23 to 24 inches (males); 21.5 to 22.5 inches (females)
65 to 75 pounds (males); 55 to 65 pounds (females)
Medium length double coat in light to dark gold, medium to large stature
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The Samoyed is a substantial, powerful dog. This breed is both beautiful and functional—they are extremely smart and social, and have a tendency to work tirelessly for the sake of their owner.
Dubbed “smiling sled dogs,” the Samoyed was bred to complete strenuous jobs in the world’s coldest locations, but these agile dogs also have an instinctual drive to translate that work ethic into serving as a reliable companion for those in need.
21 to 23.5 inches (males); 19 to 21 inches (females)
45 to 60 pounds (males); 35 to 50 pounds (females)
Thick undercoat beneath a soft, fluffy, and straight outer coat, primarily bright white, though some are more cream or biscuit (extremely light brown)
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An incredibly intelligent workaholic, the Border Collie has a seemingly endless amount of energy and is considered to be one of the most agile and robust of all dog breeds. These dogs excel in agility training thanks to their athleticism, intelligence, and trainability—and it’s those precise qualities that make them such an unwavering seizure alert dog.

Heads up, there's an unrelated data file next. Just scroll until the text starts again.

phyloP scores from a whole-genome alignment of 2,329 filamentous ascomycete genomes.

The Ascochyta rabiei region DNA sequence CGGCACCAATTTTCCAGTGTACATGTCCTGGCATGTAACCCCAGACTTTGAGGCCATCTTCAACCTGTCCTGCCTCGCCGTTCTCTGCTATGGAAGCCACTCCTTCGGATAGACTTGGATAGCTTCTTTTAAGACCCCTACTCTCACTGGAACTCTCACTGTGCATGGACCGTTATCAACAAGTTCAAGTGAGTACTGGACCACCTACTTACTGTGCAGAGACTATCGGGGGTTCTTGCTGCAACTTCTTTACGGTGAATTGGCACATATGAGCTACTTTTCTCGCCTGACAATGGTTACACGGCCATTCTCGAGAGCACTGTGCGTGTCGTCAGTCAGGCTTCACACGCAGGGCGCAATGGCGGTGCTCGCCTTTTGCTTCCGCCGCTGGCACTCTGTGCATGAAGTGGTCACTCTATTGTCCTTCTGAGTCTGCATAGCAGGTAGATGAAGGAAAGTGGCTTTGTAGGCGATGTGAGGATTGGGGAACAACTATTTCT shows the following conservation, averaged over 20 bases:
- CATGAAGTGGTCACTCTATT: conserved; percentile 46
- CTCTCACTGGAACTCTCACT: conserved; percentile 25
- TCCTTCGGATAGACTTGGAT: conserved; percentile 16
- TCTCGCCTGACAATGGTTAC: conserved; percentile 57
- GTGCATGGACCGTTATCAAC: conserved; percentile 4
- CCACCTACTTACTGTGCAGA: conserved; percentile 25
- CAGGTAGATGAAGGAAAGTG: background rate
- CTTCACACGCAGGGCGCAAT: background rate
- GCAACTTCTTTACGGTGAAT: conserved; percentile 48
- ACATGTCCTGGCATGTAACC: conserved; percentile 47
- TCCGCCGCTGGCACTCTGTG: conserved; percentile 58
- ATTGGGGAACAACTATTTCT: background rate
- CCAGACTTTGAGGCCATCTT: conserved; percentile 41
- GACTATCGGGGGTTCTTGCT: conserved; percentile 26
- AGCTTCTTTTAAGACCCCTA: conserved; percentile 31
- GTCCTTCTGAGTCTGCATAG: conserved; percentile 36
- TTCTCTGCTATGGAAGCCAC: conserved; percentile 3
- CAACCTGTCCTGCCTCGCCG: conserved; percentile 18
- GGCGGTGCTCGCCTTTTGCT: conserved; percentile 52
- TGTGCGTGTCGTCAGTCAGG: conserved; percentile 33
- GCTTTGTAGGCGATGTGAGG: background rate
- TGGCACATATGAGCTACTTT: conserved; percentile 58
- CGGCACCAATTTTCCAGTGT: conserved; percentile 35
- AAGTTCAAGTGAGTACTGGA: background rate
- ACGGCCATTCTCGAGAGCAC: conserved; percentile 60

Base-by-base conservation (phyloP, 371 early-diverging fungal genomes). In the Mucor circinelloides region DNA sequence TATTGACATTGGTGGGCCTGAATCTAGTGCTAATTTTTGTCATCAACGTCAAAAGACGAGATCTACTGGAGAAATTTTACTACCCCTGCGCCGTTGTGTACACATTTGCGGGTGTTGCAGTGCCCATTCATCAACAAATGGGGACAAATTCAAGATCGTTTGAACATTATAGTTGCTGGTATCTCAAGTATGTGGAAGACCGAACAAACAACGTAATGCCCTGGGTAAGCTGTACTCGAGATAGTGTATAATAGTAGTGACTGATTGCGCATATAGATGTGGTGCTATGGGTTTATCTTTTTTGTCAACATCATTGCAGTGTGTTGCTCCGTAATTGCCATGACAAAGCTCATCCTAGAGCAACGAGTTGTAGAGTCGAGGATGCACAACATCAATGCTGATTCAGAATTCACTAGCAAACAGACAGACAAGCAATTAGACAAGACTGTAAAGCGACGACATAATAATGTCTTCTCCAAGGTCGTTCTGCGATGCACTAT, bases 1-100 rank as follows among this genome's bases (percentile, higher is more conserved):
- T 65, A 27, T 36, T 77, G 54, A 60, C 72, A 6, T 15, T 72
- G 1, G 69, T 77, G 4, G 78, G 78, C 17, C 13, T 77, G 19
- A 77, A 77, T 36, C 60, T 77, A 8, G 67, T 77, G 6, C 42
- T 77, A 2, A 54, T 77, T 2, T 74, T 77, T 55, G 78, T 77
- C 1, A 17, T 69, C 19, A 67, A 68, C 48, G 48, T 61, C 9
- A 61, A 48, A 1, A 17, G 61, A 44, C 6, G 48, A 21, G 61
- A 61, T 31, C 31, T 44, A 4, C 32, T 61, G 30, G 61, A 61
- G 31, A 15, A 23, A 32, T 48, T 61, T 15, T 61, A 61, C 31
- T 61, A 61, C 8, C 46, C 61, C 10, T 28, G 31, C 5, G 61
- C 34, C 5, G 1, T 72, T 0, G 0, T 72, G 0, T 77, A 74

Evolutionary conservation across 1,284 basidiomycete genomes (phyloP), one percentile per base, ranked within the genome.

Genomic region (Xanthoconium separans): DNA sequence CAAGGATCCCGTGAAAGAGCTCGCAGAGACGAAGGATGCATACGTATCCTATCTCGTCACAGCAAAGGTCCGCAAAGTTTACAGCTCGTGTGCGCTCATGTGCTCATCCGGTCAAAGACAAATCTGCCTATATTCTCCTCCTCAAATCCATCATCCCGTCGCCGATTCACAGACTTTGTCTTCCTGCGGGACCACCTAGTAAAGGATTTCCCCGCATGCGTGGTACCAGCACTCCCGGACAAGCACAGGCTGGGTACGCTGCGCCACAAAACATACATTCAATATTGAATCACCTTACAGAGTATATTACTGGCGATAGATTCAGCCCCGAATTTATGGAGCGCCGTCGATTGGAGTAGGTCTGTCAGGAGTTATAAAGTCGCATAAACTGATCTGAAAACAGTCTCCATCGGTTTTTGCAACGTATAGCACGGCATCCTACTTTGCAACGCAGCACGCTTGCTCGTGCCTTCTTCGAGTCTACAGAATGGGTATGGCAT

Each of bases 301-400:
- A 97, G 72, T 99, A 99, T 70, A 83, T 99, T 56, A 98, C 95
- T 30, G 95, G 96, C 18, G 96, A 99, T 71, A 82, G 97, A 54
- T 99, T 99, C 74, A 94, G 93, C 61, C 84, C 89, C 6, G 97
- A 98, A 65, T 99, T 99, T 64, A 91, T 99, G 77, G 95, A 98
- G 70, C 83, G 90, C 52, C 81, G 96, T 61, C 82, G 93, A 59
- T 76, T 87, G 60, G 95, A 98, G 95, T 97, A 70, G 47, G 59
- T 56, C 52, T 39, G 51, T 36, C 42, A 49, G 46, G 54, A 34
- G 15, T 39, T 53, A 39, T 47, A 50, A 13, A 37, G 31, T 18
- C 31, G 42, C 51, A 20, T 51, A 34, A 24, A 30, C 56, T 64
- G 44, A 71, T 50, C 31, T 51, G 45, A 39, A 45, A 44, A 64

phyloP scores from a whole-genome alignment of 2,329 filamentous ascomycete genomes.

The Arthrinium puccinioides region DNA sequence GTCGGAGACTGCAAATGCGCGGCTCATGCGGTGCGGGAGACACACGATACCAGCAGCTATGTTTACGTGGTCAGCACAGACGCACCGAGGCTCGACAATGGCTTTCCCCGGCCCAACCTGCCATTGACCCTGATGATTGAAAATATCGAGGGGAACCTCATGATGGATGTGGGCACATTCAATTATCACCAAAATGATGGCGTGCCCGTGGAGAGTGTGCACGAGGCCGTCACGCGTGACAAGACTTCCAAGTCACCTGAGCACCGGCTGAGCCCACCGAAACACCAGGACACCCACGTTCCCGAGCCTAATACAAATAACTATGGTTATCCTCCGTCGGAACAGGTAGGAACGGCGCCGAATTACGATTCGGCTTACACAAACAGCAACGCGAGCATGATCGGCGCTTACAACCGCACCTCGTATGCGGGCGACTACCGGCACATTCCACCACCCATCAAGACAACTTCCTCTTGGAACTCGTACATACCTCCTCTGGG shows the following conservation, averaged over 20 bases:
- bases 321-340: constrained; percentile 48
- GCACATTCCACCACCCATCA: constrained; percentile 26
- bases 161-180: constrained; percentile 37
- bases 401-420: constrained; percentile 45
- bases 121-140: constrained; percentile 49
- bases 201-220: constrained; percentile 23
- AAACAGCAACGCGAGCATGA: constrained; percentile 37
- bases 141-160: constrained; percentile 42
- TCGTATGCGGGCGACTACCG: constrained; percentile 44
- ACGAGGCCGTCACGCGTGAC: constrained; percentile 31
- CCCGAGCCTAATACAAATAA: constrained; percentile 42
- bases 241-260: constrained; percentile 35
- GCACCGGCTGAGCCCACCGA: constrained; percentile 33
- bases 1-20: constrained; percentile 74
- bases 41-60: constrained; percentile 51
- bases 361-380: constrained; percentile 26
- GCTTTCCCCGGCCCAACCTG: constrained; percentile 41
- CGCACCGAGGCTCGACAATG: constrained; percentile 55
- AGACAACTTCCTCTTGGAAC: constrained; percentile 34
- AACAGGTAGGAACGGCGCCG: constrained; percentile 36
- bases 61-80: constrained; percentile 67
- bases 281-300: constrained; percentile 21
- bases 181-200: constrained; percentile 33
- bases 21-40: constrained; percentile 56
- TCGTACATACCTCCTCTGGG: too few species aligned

An athletic herding breed, the Border Collie isn’t happy unless they have a job to do, and that’s why these dogs take their responsibility as a service animal very seriously.
18 to 22 inches at the shoulder
28 to 48 pounds
Rough or smooth medium-length double coat with a coarse outer coat and a soft undercoat that can be a solid color, bicolor, tricolor, merle, or sable. Usually seen in black, blue, blue merle, brindle, gold, lilac, red, or red merle (with or without patches of white)
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Whether you opt for an English, Gordon, or Irish setter, these mild-tempered sporting dogs are fast, beautiful, and lovable. Setters are also known to be eager to please their humans, and with patient, positive training, they can develop into dependable seizure alert dogs.
Though historically tasked as hunting partners, their cheerful dedication to their work and confident, affectionate nature makes them a fine choice for service animals.
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Possibly one of the more surprising choices for a service dog, poodles are sometimes recruited by organizations that train service animals to perform seizure alert services. Though this aristocratic breed has developed a stereotype for being spoiled or dainty, they’re actually quite athletic, incredibly smart, and eager to please their owner. These agile, graceful dogs are easily-trained and very people-oriented, and that’s why they make versatile seizure alert dogs.
Standard: over 15 inches; miniature: 10 to 15 inches; toy: 10 inches and under
Standard: 45 to 70 pounds; miniature: 15 to 18 pounds; toy: 5 to 9 pounds
Curly, dense single coats that may be one of many solid colors, including but not limited to white, black, grey, brown, and apricot. Parti-colored poodles are accepted by some registries.